Focusing on Numbers Ignores Sources of Gender Bias
September 10, 2010
In a new paper on testing and gender bias published in the FABBS journal, Policy Insights from the Behavioral and Brain Sciences, author Joseph R. Cimpian quotes an elementary school teacher:
“These are my students’ standardized test scores, and there are absolutely no gender differences. See, the girls can do just as well as the boys if they work hard enough.”
In “Why Focusing on Test Metrics May Impede Gender Equity: Policy Insights,” Cimpian describes gender bias as “one of the most consistent predictors of gaps in both math and reading.”
In results from one test, the Early Childhood Longitudinal Study–Kindergarten Class, girls and boys are equally good at math before entering kindergarten. By third grade, boys are scoring higher than girls. This discrepancy is true among all race groups, he said.
Another test, the National Assessment of Education Progress, shows boys ahead of girls in math by fourth grade, particularly among top achievers. The gap persists but narrows around eighth grade and widens again by 12th grade. The national data also found socioeconomic differences, with the math gap favoring boys even more in affluent school districts.
The gap is less noticeable on state achievement tests, but Cimpian explains that these tests generally are less rigorous and that teachers prepare their students all year to take them.
Gender stereotypes contribute to the gap. Cimpian explains: “For a girl to be rated as mathematically capable as her fellow boy classmate, she not only needed to perform as well as him on all external tests but also be seen as working harder than him.”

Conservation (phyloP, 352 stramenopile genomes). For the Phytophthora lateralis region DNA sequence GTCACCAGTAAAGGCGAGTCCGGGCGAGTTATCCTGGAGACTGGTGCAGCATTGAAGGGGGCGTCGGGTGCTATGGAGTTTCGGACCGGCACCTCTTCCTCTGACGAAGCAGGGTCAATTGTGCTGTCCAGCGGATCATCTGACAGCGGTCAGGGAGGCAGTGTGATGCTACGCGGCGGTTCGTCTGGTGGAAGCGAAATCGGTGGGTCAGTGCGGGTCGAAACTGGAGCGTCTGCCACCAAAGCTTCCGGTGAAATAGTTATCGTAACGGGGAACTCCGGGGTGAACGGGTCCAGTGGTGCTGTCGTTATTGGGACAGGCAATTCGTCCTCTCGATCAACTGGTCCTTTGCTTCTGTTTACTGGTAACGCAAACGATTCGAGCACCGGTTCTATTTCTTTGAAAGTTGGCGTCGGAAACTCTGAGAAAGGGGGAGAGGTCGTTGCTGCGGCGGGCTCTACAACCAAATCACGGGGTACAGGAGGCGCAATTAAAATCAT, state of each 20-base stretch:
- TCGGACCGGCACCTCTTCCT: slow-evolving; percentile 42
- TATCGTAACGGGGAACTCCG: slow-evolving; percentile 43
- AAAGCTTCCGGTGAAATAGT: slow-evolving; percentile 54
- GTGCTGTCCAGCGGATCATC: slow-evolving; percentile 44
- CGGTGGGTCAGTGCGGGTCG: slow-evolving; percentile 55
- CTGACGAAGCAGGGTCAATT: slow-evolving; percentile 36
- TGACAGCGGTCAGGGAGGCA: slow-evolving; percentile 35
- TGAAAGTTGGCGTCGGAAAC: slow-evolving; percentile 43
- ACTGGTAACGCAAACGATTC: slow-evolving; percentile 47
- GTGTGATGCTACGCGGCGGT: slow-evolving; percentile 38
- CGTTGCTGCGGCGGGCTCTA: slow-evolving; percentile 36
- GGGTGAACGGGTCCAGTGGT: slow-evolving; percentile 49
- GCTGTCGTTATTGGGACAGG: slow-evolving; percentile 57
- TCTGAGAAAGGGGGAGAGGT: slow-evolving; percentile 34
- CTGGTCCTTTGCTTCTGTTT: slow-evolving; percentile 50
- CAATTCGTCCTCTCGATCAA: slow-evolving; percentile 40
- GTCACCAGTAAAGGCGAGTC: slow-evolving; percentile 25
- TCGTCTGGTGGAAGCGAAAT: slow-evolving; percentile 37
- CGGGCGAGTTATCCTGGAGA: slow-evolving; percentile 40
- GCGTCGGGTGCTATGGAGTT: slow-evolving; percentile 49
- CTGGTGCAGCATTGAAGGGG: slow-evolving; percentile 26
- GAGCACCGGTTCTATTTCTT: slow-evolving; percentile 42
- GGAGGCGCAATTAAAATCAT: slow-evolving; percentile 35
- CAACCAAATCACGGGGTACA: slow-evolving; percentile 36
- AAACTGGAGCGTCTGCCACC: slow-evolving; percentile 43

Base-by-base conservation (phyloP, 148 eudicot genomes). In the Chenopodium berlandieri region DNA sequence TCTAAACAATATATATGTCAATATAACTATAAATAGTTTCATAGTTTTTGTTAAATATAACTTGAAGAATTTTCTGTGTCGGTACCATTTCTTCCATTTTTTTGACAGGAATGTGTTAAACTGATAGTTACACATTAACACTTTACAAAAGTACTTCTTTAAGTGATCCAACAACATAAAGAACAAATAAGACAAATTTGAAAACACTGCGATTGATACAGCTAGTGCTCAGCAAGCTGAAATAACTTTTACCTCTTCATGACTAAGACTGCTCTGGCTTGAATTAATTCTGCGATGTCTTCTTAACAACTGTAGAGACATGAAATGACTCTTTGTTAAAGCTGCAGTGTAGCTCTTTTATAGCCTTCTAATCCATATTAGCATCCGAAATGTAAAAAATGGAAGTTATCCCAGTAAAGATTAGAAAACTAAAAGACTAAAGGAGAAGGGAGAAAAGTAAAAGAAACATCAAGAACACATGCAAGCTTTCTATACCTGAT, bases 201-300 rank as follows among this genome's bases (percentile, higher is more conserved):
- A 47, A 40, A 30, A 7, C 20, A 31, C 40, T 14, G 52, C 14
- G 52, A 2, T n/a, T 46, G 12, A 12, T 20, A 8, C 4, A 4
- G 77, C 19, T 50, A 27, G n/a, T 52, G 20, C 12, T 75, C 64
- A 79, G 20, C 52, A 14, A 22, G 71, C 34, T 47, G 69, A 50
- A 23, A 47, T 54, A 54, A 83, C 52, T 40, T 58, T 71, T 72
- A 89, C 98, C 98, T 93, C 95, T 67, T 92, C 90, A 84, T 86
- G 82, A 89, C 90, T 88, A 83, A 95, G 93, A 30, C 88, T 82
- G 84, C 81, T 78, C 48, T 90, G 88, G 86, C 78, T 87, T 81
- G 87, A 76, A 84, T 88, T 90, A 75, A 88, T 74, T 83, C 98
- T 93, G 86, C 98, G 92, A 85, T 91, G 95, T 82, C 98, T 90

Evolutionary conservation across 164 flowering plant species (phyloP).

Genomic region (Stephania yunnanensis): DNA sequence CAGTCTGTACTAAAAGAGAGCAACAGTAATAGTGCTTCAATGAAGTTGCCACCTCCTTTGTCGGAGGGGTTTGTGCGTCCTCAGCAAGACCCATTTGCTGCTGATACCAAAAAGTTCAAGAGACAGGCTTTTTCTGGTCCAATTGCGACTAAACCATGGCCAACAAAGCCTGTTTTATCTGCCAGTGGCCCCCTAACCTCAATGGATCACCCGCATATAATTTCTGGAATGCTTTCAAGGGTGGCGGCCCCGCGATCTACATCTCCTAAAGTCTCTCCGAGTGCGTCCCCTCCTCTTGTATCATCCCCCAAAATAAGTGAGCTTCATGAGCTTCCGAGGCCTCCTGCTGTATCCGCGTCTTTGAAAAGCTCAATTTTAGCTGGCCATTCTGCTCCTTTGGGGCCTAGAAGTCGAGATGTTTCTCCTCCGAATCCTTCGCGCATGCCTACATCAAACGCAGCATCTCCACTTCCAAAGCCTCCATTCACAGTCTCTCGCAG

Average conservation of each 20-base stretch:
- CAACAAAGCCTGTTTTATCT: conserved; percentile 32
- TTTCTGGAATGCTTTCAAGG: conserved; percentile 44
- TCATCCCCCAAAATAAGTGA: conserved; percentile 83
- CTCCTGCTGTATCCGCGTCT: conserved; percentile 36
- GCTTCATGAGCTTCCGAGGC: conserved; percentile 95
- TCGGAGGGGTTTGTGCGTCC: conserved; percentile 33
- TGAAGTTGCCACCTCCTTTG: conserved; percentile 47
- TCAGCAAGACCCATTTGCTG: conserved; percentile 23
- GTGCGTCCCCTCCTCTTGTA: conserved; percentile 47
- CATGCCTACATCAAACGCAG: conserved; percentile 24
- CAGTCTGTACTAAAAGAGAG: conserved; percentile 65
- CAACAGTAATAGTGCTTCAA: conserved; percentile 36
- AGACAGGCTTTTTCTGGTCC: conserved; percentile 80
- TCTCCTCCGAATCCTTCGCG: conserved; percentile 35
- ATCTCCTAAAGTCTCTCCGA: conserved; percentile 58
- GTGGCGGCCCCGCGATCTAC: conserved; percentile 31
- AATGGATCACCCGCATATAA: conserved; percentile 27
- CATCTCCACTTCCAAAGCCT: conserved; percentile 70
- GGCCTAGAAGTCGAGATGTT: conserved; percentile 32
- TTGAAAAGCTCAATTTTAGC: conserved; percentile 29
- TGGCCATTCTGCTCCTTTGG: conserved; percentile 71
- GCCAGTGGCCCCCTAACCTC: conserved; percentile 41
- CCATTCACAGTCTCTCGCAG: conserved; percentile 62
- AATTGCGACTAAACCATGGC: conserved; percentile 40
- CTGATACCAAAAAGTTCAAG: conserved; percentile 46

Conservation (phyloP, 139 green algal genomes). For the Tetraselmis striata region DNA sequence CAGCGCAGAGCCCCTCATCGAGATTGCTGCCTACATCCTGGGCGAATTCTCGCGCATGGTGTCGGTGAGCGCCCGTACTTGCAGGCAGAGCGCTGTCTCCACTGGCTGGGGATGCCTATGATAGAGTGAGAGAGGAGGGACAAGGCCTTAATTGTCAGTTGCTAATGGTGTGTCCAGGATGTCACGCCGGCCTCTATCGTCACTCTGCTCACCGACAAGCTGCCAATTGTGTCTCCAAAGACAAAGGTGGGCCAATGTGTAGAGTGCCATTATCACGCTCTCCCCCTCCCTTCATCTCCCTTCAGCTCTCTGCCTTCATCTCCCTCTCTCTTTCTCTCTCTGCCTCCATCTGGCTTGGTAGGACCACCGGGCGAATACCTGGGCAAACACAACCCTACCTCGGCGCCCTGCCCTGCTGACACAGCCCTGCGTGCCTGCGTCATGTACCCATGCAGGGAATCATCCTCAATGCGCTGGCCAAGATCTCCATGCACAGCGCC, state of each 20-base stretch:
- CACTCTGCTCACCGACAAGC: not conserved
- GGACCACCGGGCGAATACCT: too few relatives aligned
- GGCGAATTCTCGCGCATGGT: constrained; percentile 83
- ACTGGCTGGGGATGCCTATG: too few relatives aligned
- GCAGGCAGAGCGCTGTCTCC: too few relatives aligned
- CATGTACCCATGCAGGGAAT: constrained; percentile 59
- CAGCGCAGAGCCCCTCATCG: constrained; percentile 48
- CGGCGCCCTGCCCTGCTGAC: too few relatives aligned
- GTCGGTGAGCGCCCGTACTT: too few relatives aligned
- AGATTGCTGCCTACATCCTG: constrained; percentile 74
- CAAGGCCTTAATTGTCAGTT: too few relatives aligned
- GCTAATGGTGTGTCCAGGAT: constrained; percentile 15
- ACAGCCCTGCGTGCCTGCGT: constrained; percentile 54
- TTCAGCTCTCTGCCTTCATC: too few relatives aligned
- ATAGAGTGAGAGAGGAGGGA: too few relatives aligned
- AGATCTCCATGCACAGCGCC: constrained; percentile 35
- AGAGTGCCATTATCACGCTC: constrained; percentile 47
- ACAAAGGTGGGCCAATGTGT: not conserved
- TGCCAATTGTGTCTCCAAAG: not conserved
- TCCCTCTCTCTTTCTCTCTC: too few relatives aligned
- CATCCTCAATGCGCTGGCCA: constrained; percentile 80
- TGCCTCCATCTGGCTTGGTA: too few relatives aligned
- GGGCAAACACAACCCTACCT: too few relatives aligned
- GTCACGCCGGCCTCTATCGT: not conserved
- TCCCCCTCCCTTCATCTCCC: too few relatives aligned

As boys outperform girls, a confidence gap comes into play. “When teachers…attribute girls’ successes to hard work and boys’ successes to innate ability,” Cimpian says, “they likely affect the confidence gap as well as the test gap.”
Families play a role in the gap, especially among those in higher socioeconomic brackets–more dance lessons for girls, more organized sports for boys, Cimpian says, as well as beliefs about the roles of women in the home and men in the workforce.
In reading, girls in grades 3 through 8 routinely out-perform boys on state tests—even before entering kindergarten.
Girls and boys seem equally confident in their abilities to read, but girls tend to be more motivated to read and place more value on reading. But since girls also tend to try harder on standardized tests, “the true reading test gap may be smaller than the observed reading test gap.”
Cimpian advises teachers and society to avoid stereotyping reading as feminine and teachers to try to boost boys’ motivation and reading for enjoyment. Schools, likewise, should implement professional development that confronts assumptions teachers make about innate abilities.